to challenge segregation at interstate bus terminals across the south.

John was severely beaten by mobs and risked his life by participation in the Rides.

From 1963-1966, he was the chairman of SNCC. Though young, John was a
recognized leader of the civil rights movement. By 1963, he was recognized as one of
the "Big Six" leaders on the civil rights movement.

In 1977, John was appointed by President Jimmy Carter to direct more than 250,000
volunteers of ACTION, the federal volunteer agency. In 1980, he left ACTION and
became Community Affairs Director of the National Consumer Co-op Bank in-
Atlanta.

John Lewis’s first electoral success came in 1981 when he was elected to the Atlanta
City Council. While serving on the Atlanta City Council, he was an advocate for
ethics in government and neighborhood preservation. He resigned from the Council
in 1986 to run for Congress.

Elected to Congress in November 1986, John represents Georgia’s Fifth
Congressional District. The Congressional District encompasses the entire city of
Atlanta, Georgia and parts of Fulton, DeKalb and Clayton counties. In 1996, John
was unopposed in his bid for a sixth term.
       Colin Luther Powell – National Security Advisor
Colin Luther Powell was born on April 5, 1937, in Harlem New York, to Luther Theophilus and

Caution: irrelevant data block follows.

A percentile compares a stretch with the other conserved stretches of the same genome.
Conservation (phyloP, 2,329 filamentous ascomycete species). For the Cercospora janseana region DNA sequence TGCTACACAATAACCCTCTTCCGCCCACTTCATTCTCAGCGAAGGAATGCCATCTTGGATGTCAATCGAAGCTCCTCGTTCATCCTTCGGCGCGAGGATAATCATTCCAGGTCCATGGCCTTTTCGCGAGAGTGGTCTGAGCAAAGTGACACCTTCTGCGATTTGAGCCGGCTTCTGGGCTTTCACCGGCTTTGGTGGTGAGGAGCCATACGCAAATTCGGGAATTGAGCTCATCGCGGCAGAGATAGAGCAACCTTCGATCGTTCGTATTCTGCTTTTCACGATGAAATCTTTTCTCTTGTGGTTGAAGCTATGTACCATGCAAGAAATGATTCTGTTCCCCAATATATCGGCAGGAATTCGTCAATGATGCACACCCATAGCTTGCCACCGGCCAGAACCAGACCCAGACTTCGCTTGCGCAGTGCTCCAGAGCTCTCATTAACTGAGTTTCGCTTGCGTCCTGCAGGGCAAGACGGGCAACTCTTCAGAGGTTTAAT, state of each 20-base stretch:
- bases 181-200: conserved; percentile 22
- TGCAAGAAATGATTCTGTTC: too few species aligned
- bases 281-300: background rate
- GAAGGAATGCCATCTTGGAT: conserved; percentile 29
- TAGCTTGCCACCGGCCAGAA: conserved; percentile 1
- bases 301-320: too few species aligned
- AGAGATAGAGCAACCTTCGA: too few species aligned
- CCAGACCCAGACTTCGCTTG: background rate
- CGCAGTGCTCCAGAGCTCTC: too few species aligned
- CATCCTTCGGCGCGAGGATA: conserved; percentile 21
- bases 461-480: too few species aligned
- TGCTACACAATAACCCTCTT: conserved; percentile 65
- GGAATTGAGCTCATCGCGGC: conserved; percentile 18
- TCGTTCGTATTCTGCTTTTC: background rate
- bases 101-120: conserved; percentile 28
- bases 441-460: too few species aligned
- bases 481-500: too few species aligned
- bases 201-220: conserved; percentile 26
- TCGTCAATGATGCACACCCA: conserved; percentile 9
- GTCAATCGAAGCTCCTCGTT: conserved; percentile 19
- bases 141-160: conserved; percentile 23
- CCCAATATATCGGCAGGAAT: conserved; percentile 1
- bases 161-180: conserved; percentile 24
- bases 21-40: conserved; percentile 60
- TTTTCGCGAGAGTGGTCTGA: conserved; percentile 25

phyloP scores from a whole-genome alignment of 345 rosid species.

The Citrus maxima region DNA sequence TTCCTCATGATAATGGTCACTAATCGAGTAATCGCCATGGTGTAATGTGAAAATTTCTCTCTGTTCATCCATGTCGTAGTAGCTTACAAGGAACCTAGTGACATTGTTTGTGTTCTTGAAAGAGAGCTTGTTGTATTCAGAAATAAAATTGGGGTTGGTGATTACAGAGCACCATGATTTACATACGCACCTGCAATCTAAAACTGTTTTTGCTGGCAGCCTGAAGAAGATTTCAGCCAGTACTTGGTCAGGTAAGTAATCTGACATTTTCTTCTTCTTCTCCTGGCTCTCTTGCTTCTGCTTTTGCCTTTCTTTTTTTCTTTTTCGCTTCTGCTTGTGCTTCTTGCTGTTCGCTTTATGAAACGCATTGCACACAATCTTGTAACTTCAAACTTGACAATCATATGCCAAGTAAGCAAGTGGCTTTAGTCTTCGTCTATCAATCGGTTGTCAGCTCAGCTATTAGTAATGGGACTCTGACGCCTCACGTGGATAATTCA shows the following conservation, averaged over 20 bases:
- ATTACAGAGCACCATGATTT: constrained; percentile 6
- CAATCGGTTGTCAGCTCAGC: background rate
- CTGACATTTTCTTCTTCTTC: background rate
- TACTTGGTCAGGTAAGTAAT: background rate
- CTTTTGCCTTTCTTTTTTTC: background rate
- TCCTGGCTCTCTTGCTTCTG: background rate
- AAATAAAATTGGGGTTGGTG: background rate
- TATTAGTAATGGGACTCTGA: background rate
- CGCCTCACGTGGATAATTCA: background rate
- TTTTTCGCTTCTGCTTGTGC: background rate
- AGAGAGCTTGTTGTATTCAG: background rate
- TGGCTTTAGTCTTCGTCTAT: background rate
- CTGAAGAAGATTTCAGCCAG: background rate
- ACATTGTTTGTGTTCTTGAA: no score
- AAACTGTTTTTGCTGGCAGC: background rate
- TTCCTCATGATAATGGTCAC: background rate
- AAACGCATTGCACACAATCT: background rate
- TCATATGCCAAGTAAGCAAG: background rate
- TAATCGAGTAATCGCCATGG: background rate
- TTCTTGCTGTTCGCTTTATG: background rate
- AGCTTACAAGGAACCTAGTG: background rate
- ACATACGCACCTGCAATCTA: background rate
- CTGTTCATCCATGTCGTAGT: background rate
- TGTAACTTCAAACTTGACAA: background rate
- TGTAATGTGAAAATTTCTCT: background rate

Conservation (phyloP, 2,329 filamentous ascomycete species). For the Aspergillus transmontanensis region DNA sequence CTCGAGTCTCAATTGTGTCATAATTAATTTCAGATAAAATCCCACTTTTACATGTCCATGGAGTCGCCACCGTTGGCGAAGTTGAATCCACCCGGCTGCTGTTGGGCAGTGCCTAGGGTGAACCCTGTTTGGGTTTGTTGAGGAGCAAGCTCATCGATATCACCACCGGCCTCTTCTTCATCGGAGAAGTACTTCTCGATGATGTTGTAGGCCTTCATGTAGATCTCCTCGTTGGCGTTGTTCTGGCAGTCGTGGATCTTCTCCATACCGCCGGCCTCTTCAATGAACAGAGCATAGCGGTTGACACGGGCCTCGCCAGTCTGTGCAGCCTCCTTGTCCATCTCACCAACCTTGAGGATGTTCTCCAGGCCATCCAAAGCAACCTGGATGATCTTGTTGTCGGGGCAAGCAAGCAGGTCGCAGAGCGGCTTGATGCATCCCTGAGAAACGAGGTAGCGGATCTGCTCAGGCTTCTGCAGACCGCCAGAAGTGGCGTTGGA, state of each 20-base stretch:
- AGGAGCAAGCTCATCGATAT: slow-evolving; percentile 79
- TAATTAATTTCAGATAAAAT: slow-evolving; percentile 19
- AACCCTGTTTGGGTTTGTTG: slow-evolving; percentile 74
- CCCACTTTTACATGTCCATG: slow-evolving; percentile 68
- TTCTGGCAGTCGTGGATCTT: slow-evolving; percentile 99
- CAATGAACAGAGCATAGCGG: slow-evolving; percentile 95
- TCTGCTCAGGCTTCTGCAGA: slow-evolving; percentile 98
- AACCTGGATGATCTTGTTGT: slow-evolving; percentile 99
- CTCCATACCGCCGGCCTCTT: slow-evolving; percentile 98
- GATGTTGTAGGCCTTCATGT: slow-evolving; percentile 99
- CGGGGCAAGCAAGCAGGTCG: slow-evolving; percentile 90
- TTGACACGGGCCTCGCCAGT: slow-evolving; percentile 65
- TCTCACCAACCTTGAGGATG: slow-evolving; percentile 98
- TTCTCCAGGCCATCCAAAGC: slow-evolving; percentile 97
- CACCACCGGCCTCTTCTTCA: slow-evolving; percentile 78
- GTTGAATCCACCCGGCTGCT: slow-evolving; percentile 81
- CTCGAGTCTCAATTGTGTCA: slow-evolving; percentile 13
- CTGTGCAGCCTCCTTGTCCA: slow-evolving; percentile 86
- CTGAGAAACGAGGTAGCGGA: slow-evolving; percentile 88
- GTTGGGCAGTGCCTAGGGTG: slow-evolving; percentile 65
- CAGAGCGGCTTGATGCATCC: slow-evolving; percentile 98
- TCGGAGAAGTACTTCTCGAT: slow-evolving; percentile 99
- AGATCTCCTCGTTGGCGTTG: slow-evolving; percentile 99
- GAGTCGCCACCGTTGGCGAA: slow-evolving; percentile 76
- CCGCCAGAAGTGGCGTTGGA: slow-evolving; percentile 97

Maud Ariel Powell. Both his parents emigrated from Jamaica to the United States before he was
born.

Powell's family lived in a multiethnic section of the South Bronx when he was young. There he
attended elementary and secondary schools, graduating from Morris High School in 1954. He then
enrolled City College of New York, a college for the children of New York's newest citizens, where
he earned a B.S. in geology in 1958.

While at City College, he joined the ROTC, becoming company commander of the Pershing Rifles,
and commander of the entire CCNY Army ROTC. He received a commission as a second lieutenant
upon graduation. His basic training was at Fort Benning, Georgia.

In 1962, he married Alma Vivian Johnson, the daughter of a high school principal, in Birmingham,
Alabama. The Powell's have three children, Mike, Linda and Anne Marie. Shortly after their
marriage, Powell went to South Vietnam as a military adviser. In 1968, he returned to Vietnam for a
second tour of duty, this time as a battalion executive officer in the American Division. For his
service in war, he was awarded a Purple Heart.

Upon his return to the United States, Powell entered George Washington University, graduating
with an MBA in 1971. The next year, Powell was honored with a White House Fellowship. After a
series of high- level positions in and out of the military, Powell served the Carter Administration as
an executive assistant in both the Energy and Defense Departments.